Yes, you may be eligible for gun permit in the District of Columbia even with a prior criminal record. The Prior Criminal Record can not be felony or any offense (in another State) that carries more than a year in jail. Furthermore, you can not be under indictment for a crime of violence or a weapon offense. Furthermore: you can not been convicted within 5 years prior to the application of any:
Yes and No. If you are able to seal your record because you are actually innocent than you seal your criminal record before applying. A motion to seal pursuant to the actual innocence, the record does not have to be disclosed when applying for a gun permit because the Court would have restored to you as if the offense did not occur. If however, you filed a motion to seal in the interest of justice than the arrest would still have to be disclosed to when seeking a gun permit. So while the arrest may be sealed in the interest of justice you must disclose the sealed arrest or conviction in response to any direct question asked in connection with law enforcement.
Yes, you could still be denied a gun permit even if you have no convictions on your record. If you have multiple arrest on your record and it shows a pattern of behavior you could be denied a gun permit in the District of Columbia. Pursuant to 24 District of Columbia Municipal Regulations (“DCMR”) 2309.6 the regulation states:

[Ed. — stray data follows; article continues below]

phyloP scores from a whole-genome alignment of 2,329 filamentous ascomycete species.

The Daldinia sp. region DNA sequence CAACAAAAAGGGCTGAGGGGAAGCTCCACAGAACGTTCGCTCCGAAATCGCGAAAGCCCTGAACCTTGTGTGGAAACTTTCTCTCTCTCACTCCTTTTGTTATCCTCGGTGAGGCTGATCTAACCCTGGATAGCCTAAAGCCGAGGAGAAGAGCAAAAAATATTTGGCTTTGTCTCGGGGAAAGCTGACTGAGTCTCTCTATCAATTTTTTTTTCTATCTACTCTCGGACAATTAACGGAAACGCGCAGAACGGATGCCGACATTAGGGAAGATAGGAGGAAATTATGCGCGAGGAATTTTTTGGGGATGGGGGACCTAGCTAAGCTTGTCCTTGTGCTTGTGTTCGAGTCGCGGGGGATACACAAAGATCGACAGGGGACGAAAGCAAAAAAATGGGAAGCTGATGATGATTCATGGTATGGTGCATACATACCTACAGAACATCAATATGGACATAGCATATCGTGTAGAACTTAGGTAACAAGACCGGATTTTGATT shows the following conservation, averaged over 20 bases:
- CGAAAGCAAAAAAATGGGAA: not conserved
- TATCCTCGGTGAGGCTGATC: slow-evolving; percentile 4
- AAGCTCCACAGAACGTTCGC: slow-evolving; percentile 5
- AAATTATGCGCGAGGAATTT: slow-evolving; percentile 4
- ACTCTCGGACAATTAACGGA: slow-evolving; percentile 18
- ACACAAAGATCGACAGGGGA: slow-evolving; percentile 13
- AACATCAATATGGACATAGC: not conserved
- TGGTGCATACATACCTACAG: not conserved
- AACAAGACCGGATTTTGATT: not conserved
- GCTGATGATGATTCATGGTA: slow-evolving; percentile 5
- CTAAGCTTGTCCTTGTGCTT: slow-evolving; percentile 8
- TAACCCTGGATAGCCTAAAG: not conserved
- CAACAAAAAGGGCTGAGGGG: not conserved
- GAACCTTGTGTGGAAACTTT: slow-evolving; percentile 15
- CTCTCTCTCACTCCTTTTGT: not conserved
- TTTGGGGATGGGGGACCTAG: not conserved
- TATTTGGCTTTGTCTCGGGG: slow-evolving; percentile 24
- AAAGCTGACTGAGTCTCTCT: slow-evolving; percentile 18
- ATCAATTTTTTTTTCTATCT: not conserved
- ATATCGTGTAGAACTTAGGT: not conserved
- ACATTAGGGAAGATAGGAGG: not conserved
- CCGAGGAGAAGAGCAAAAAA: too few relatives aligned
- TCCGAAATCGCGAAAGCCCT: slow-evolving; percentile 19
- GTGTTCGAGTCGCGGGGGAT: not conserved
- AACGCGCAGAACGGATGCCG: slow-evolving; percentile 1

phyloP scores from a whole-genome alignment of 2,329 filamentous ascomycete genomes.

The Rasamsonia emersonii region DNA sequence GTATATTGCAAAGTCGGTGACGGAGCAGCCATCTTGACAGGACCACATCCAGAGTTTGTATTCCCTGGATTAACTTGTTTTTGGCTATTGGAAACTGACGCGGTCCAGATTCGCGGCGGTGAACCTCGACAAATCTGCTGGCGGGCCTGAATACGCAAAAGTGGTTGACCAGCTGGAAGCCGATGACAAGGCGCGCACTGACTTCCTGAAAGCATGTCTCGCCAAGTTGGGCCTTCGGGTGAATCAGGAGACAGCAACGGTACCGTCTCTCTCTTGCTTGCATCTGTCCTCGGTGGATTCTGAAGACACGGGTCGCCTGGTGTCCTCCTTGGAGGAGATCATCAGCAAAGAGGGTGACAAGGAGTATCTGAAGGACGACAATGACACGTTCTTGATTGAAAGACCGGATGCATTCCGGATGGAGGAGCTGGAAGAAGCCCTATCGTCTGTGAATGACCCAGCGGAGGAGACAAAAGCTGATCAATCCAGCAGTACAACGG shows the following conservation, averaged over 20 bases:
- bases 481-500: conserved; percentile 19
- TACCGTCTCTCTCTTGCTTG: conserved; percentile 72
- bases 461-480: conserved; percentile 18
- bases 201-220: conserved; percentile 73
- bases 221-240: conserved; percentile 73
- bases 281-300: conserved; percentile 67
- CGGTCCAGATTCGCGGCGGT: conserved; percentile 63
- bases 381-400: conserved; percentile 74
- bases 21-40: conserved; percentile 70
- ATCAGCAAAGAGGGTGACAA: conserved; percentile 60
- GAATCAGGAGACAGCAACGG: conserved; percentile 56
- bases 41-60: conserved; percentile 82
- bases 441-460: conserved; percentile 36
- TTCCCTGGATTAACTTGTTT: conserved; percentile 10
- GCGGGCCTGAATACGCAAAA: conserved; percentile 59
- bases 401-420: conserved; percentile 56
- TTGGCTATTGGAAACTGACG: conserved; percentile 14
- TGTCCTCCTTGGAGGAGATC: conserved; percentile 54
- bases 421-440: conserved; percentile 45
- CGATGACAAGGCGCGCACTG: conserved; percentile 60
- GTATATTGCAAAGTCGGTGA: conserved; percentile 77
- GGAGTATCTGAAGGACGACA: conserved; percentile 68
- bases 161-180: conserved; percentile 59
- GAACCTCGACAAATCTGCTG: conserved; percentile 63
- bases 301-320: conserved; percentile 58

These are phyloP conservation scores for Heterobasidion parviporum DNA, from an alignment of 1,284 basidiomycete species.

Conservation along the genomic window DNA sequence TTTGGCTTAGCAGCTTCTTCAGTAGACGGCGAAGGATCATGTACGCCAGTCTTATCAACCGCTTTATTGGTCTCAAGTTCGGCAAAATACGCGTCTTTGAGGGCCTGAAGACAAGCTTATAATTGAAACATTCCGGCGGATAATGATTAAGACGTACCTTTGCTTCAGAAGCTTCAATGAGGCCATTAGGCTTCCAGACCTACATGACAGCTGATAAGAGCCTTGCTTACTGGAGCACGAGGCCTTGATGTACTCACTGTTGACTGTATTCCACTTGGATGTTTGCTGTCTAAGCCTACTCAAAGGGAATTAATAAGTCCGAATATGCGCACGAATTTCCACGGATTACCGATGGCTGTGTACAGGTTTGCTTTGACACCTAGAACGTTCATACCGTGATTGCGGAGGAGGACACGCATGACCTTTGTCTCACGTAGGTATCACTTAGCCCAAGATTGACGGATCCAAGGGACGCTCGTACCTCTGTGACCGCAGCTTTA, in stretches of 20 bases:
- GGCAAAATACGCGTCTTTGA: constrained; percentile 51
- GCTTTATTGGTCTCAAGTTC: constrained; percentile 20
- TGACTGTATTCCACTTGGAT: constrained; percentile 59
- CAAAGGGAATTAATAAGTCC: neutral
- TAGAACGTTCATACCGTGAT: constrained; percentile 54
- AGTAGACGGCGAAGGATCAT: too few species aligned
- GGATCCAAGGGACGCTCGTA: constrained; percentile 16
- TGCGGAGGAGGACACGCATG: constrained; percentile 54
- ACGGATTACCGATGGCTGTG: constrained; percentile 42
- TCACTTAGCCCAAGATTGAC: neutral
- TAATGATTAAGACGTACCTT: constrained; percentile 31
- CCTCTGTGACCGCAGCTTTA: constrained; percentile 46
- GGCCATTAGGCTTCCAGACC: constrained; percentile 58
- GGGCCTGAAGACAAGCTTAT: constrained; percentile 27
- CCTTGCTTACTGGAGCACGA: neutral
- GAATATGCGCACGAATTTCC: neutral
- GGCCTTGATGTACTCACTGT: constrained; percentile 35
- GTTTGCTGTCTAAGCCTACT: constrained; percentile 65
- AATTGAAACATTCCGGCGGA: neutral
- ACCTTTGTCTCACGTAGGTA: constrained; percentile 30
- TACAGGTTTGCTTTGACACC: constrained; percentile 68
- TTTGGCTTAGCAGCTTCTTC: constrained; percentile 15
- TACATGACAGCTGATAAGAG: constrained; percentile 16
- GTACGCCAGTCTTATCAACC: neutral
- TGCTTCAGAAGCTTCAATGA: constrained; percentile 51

“Arrest records within the 5 years immediately preceding the application, showing
that the applicant has had a history of violent behavior. For purposes of this
subsection, “history of violent behavior” includes but is not limited to arrests for
violation of D.C. Official Code § 22-407, regarding threats to do bodily harm, or
D.C. Official Code § 22-404, regarding assaults and threats, any crime of violence
as defined in D.C. Official Code § 23-1331, or any similar provision of the law of
any other jurisdiction so as to indicate a likelihood to make unlawful use of a
No. If you are currently under a Civil Protection Order(CPO) (in any jurisdiction) you are not eligible to apply until the expiration of the CPO. Furthermore, you would have to provide proof by a certified court record establishing that the order has expired or has been rescinded for a period of 5 years or more.
Out of State convictions would be treated the same as convictions in the District of Columbia. If the out of state convictions carries a penalty greater than 1 year you are not eligible for a gun permit.
If your motion to seal was granted in the interest of justice you will have to disclose the arrest or conviction. If however, the motion to seal was granted because you were actually innocent of the charges you do not have to disclose it.
Yes, even though a juvenile adjudication is not a public record it would still have to be reported to law enforcement for the purposes of securing gun permit. However, if a juvenile arrest is sealed pursuant to DC Code § 16–2335 then the arrest would not need to be reported if you receive an order from the Court stating that the proceedings in the case shall be treated as if they never occurred. All facts relating to the action including arrest, the filing of a petition, and the adjudication, filing, and disposition of the Division shall no longer exist as a matter of law.
If you are denied a gun permit you should seek a consultation with an experienced criminal lawyer. Furthermore, you will have 15 days from the receipt of such notification to appeal to the Metropolitan Police Department with further evidence for consideration. If the applicant does not respond within the required 15 days, the denial will become final.